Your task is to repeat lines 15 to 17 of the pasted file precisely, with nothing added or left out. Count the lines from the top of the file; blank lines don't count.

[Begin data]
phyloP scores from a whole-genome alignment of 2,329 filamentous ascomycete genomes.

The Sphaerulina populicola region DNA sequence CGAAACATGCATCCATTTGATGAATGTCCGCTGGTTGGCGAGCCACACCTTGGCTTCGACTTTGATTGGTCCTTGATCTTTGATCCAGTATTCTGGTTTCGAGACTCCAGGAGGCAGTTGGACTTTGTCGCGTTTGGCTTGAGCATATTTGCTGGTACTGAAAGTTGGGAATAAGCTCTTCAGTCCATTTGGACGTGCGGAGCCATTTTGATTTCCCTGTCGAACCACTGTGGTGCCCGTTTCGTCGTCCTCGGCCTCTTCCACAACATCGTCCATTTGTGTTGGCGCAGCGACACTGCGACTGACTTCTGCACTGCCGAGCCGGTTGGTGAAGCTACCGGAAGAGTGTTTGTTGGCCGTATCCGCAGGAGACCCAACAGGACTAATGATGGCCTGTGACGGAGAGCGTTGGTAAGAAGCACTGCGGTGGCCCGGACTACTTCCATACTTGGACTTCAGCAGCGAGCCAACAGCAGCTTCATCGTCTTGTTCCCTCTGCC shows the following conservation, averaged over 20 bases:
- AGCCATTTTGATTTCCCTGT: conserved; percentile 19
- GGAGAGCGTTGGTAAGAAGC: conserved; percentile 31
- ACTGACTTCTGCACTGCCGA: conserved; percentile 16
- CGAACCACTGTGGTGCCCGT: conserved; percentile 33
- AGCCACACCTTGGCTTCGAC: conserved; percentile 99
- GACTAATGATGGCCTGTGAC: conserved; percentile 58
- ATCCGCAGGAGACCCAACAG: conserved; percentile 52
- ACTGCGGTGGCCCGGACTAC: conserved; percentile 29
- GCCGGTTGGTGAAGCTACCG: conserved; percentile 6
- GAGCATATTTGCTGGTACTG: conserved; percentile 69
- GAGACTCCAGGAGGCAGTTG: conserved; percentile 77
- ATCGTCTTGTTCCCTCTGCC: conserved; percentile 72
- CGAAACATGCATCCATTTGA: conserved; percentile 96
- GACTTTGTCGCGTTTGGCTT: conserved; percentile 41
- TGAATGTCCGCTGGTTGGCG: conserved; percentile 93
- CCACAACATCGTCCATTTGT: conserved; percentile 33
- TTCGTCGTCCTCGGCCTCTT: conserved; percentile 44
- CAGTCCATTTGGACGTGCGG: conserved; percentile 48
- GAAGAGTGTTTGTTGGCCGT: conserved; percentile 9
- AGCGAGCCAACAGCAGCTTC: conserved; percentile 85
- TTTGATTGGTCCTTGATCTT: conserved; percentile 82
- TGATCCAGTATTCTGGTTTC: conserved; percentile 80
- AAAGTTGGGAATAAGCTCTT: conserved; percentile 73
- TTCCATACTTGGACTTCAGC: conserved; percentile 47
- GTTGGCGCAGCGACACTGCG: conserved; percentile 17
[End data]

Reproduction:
- CGAAACATGCATCCATTTGA: conserved; percentile 96
- GACTTTGTCGCGTTTGGCTT: conserved; percentile 41
- TGAATGTCCGCTGGTTGGCG: conserved; percentile 93